Thinking in the long term materials as a minimum should be 100% recyclable to make sure materials can be used again and again. This feeds into the circular economy in increasing recycled content and durability to retain the value of materials.

Materials that sequester carbon should be incentivized as this reduces impact in both the short and the long term. Again, this should be done through clear regulations and guidance of when items such as timber are being used.


Nature-based materials for a net zero ambition

Nature-based materials tend to be more homogeneous in composition as a result requiring less energy to process and more compatible with circular economy processes. Many nature based materials lock up sequestered carbon, as CCC has indicated in new home construction out of timber both increasing growth in UK forests as well as providing building materials.

The CCC has reported this requires effort in forestry management. This can be further complimented by a range of crops the byproducts of which can be used in the construction industry. This includes straw, wood fibre, cork, hemp and sheep’s wool which can be used for insulation as well as other products such as cladding (Marget Farm) reducing reliance on traditional high carbon components.


The planning system, PDR and building regulations in delivering a sustainable built environment

For these elements to play a role the embodied carbon of projects requires assessment and has to be addressed in policy. The CCC (2019) has investigated mechanisms in which policy could act including monitoring and reporting, set limits and regulatory targets. The declaration of all products was recommended by Green construction board (2013) and would be a requirement of the CCC findings for mandatory reporting but not acted upon.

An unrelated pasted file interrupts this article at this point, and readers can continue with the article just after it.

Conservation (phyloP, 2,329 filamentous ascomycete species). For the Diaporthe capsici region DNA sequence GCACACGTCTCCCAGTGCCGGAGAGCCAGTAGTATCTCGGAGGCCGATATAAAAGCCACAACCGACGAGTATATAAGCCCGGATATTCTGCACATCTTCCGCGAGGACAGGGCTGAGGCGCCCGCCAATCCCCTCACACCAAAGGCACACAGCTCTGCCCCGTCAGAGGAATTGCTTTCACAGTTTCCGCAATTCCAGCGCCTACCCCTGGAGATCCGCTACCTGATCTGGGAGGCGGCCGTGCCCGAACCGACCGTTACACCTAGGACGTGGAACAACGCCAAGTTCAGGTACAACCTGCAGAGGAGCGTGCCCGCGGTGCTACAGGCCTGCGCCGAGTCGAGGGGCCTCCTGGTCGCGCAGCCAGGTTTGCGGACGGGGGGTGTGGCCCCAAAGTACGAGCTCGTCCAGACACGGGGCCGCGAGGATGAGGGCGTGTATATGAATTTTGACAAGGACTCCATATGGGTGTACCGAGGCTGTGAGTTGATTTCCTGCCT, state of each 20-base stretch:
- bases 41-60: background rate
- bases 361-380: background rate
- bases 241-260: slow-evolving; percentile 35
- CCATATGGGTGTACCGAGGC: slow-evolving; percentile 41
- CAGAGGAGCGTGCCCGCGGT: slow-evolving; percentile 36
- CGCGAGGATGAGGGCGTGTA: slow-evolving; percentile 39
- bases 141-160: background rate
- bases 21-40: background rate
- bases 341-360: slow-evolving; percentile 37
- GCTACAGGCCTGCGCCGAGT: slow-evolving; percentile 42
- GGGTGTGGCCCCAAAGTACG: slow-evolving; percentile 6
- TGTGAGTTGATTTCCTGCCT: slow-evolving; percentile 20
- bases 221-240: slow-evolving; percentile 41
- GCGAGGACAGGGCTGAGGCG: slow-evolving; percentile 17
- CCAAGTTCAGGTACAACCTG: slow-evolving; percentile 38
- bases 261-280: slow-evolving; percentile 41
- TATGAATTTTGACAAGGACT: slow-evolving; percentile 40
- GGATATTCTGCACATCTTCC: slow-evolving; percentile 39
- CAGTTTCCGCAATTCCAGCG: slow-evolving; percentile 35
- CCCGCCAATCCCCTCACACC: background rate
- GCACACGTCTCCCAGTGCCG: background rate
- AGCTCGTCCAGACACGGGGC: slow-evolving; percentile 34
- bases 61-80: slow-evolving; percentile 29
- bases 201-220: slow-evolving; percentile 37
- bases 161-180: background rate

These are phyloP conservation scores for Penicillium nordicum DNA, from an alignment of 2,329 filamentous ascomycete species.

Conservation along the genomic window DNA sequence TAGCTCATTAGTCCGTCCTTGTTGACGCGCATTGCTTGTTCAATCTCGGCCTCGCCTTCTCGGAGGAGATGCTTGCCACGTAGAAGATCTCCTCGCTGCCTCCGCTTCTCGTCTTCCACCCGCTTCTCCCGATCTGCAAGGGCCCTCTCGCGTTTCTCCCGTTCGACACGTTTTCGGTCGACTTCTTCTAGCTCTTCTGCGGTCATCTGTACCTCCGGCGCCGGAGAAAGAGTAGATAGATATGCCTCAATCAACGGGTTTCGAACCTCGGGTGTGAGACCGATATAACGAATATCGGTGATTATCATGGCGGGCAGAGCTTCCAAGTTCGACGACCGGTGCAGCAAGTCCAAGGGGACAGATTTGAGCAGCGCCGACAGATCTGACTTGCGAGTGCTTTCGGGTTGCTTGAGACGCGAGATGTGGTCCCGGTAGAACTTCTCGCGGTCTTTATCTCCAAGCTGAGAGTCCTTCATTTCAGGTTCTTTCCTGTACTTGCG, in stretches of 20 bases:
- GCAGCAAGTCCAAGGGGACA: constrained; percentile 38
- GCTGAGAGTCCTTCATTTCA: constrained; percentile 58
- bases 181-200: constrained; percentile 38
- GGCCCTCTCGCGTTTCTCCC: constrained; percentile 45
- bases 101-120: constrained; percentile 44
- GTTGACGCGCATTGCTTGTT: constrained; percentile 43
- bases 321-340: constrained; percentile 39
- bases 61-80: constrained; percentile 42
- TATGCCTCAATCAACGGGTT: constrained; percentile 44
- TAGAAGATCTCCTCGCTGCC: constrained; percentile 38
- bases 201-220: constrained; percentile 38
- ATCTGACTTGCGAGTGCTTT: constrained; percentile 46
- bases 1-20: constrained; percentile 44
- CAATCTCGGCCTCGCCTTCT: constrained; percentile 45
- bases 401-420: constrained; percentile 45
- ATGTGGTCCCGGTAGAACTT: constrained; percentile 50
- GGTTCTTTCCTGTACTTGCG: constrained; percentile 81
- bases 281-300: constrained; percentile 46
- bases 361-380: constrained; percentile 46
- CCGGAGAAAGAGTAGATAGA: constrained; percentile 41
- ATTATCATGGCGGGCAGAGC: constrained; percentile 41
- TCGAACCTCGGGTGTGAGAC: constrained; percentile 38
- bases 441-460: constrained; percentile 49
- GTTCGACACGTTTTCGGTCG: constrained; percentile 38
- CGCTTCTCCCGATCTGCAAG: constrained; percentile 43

Although RICS have a database on carbon assessments this needs to be enlarged for any policy to be implemented and to be freely available through anonymisation. This would allow the checking of benchmarks and targets within a refined methodology allowing focused training (e.g. Finnish regulations).


Accounting for embodied carbon consistently in buildings

BS EN 15804:2012 provides the consistency of data for the carbon impact at product level, and is the basis of manufacturers providing Environmental Product Declarations (EPD).

The building level assessment standard, BS EN 15978:2011, provides the framework of life cycle carbon measurement with the RICS Professional Statement on Whole Life Carbon provides guidance on how to assess embodied carbon in the UK context according to BS 15978. Other organisations such as BRE have their own methodologies